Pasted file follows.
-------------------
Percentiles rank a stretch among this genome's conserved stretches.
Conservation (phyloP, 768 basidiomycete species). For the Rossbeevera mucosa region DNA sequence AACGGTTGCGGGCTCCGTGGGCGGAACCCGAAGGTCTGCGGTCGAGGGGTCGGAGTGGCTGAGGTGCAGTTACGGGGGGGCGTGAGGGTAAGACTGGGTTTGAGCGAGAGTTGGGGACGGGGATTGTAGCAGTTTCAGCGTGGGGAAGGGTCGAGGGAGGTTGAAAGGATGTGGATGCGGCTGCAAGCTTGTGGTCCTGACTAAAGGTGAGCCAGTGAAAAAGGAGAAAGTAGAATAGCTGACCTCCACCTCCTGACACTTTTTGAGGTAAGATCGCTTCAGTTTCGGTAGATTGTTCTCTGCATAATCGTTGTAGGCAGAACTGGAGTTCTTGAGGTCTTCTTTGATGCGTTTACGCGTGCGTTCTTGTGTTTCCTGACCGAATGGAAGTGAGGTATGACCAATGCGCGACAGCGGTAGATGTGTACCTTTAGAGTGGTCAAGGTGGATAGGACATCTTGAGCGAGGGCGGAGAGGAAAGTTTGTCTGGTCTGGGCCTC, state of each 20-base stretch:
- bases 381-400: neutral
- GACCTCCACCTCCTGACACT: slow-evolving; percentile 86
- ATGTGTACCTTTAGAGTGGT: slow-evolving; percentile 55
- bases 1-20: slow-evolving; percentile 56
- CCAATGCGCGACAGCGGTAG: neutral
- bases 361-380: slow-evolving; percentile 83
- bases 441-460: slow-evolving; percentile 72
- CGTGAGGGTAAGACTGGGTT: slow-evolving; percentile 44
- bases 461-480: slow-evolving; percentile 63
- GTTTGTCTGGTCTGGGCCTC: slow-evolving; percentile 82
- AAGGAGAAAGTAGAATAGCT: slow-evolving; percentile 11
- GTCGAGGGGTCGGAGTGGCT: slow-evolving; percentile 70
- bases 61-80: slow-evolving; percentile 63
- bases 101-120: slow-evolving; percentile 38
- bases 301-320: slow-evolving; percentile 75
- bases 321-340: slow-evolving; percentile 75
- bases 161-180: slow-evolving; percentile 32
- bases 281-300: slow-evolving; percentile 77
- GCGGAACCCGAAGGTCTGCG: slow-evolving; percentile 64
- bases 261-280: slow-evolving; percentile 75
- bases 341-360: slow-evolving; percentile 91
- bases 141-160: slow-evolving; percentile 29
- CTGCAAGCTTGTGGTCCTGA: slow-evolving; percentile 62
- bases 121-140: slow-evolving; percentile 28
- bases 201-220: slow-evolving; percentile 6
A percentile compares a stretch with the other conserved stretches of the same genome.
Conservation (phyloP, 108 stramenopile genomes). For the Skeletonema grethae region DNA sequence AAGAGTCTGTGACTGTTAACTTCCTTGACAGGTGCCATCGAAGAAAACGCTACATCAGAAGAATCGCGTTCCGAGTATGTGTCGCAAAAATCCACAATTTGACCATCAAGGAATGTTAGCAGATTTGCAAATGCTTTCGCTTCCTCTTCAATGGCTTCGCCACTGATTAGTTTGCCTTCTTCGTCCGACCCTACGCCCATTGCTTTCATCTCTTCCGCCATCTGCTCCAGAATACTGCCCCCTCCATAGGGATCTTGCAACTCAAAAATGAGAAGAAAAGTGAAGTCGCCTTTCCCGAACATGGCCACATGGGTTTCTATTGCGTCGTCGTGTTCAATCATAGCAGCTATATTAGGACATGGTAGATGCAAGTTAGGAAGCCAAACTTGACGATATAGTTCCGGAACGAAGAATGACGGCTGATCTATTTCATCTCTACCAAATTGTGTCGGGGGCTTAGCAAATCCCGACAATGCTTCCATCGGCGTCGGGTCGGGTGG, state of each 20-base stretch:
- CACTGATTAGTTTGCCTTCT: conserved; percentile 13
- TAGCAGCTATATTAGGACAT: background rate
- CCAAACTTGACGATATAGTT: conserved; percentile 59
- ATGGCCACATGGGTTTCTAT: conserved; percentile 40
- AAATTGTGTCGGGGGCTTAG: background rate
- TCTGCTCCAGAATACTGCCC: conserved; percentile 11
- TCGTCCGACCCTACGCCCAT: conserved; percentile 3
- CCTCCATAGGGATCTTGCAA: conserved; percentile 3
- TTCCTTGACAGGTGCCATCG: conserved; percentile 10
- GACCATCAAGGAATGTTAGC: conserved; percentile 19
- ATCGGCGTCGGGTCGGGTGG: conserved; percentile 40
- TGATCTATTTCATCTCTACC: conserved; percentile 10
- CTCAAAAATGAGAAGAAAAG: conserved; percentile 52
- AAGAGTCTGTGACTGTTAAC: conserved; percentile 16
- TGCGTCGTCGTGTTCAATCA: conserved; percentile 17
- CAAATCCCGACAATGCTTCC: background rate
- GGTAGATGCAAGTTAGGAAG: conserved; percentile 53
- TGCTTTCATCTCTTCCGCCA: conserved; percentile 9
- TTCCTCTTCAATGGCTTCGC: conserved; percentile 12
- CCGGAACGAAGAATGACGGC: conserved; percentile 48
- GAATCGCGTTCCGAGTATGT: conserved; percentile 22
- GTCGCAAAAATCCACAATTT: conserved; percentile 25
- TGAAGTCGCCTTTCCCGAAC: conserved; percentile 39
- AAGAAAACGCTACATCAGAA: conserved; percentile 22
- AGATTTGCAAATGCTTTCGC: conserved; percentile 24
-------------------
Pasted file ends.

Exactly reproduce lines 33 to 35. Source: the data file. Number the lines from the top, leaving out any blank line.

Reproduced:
- ATGGCCACATGGGTTTCTAT: conserved; percentile 40
- AAATTGTGTCGGGGGCTTAG: background rate
- TCTGCTCCAGAATACTGCCC: conserved; percentile 11